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A Century of Art: The Gerald Fineberg Collection

East Hampton III

East Hampton III
oil on canvas
30 x 36 in. (76.2 x 91.4 cm.)
Painted in 1977.
Estate of Willem de Kooning, New York
Matthew Marks Gallery, New York
Acquired from the above by the present owner, 1997

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Lot Essay

"I wanted to get in touch with nature. Not painting scenes from nature, but to get a feeling of that light that was very appealing to me ... It would be very hard for me now to paint any other place but here." Willem de Kooning

Alive with dazzling color, light and movement, East Hampton III is a majestic ode to the Long Island landscape that drove Willem de Kooning’s practice to extraordinary new heights during the late 1970s. Rendered with ribbons and swathes of thick, expressive impasto, its electrifying abstract surface captures the artist at the height of his powers. Fiery passages of yellow, red and orange collide with flesh-toned pinks and peaches; mottled shades of green, grey and blue dance like reflections upon water. Painted in 1977—a year described by the critic David Sylvester as de Kooning’s “annus mirabilis”—the work quivers with newfound freedom. Inspired afresh by the luminous coastal surroundings of his East Hampton home, de Kooning returned to painting with renewed fervor, channelling the influence of Soutine, Matisse and Cézanne into exhilarating abstract visions of nature. Contemporaneous with masterworks such as Untitled XIX (Museum of Modern Art, New York), The North Atlantic Light (Stedelijk Museum, Amsterdam) and Untitled V (Buffalo AKG Art Museum), East Hampton III glows with the light of rediscovered passion, capturing the euphoria of this miraculous period.

De Kooning had first begun spending his summers in the Hamptons during 1959. The watery landscapes of Long Island had already seduced many of his contemporaries, including Jackson Pollock and Lee Krasner, as well as Robert Motherwell and Arshile Gorky. By 1962 de Kooning had purchased a small house in Springs, East Hampton, as well as a studio space nearby, and would move there permanently the following year. The wide open Atlantic vistas, particularly at Louse Point, reminded him of his native Holland, which he had left behind in 1926. In an interview with Harold Rosenberg in 1972, de Kooning spoke of the “indescribable tones” that arose when the light hit the water. “I started working with them and insisted that they would give me the kind of light I wanted,” he explained. “One was lighting up the grass. That became that kind of green. One was lighting up the water. That became that grey. Then I got a few more colors … I got into painting in the atmosphere I wanted to be in” (W. de Kooning, quoted in H. Rosenberg, “Interview with Willem de Kooning,” ARTnews 71, September 1972, p. 58).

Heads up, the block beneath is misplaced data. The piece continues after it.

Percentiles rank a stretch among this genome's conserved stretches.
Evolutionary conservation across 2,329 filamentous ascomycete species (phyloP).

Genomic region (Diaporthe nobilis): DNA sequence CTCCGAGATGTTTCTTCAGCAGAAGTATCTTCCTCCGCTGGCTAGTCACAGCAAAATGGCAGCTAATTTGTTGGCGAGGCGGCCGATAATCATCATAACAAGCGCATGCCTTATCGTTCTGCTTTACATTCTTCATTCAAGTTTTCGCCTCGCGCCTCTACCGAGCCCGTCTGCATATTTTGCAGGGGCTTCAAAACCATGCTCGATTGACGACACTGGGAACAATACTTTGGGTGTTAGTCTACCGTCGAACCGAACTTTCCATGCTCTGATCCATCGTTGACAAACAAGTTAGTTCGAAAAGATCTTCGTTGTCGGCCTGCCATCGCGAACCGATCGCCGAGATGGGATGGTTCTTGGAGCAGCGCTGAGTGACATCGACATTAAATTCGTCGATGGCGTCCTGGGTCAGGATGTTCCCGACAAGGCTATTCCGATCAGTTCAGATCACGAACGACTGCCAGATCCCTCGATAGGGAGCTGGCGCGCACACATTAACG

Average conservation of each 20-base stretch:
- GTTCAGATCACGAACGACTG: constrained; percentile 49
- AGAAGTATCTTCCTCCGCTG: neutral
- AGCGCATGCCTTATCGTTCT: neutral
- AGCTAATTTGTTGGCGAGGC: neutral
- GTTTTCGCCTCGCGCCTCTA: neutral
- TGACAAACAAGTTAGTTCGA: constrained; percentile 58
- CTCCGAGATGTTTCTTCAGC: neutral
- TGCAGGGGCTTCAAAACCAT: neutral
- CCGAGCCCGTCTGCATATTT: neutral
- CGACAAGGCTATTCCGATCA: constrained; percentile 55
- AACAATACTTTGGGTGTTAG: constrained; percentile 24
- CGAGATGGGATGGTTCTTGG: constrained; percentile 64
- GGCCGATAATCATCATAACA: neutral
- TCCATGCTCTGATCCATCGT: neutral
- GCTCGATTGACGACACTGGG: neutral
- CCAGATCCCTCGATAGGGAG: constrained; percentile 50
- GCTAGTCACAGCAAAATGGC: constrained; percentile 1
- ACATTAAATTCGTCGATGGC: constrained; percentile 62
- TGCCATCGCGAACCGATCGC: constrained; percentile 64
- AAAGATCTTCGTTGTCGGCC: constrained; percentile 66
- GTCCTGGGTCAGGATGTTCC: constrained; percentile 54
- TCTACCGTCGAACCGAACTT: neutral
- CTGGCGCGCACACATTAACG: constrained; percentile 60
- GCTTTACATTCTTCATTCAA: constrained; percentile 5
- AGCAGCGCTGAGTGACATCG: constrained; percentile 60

The paintings of 1977, in particular, brought de Kooning’s engagement with the East Hampton landscape to a climax. After spending much of the early 1970s immersed in other media—including sculpture and lithography—he had returned to painting with fresh inspiration in 1975. Buoyed by his love affair with the young Emilie Kilgore, he embarked upon a period of intense artistic production, defined by a newly liberated gestural language that seemed to imbibe the liquid beauty of his surroundings. The curator Diane Waldman hailed “an astonishing range of subtle and voluptuous color, sun-drenched pinks and greens, mauves, blue-greens, reddish oranges and the familiar but revitalized electric blue” (D. Waldman, Willem de Kooning in East Hampton, exh. cat. Solomon R. Guggenheim Musuem, New York, 1975, p. 26). Joyful freedom emanated from every stroke; the raw, visceral qualities of his earlier canvases melted into wild sensual delight. For Sylvester, these paintings were on a par with the glorious late masterworks of Monet, Renoir, Bonnard and Titian, attaining “a total painterliness in which marks and image coalesce completely and every inch of the canvas quivers with teeming energy” (D. Sylvester, “De Kooning I”, About Modern Art: Critical Essays 1948-1996, London, 2001, p. 349).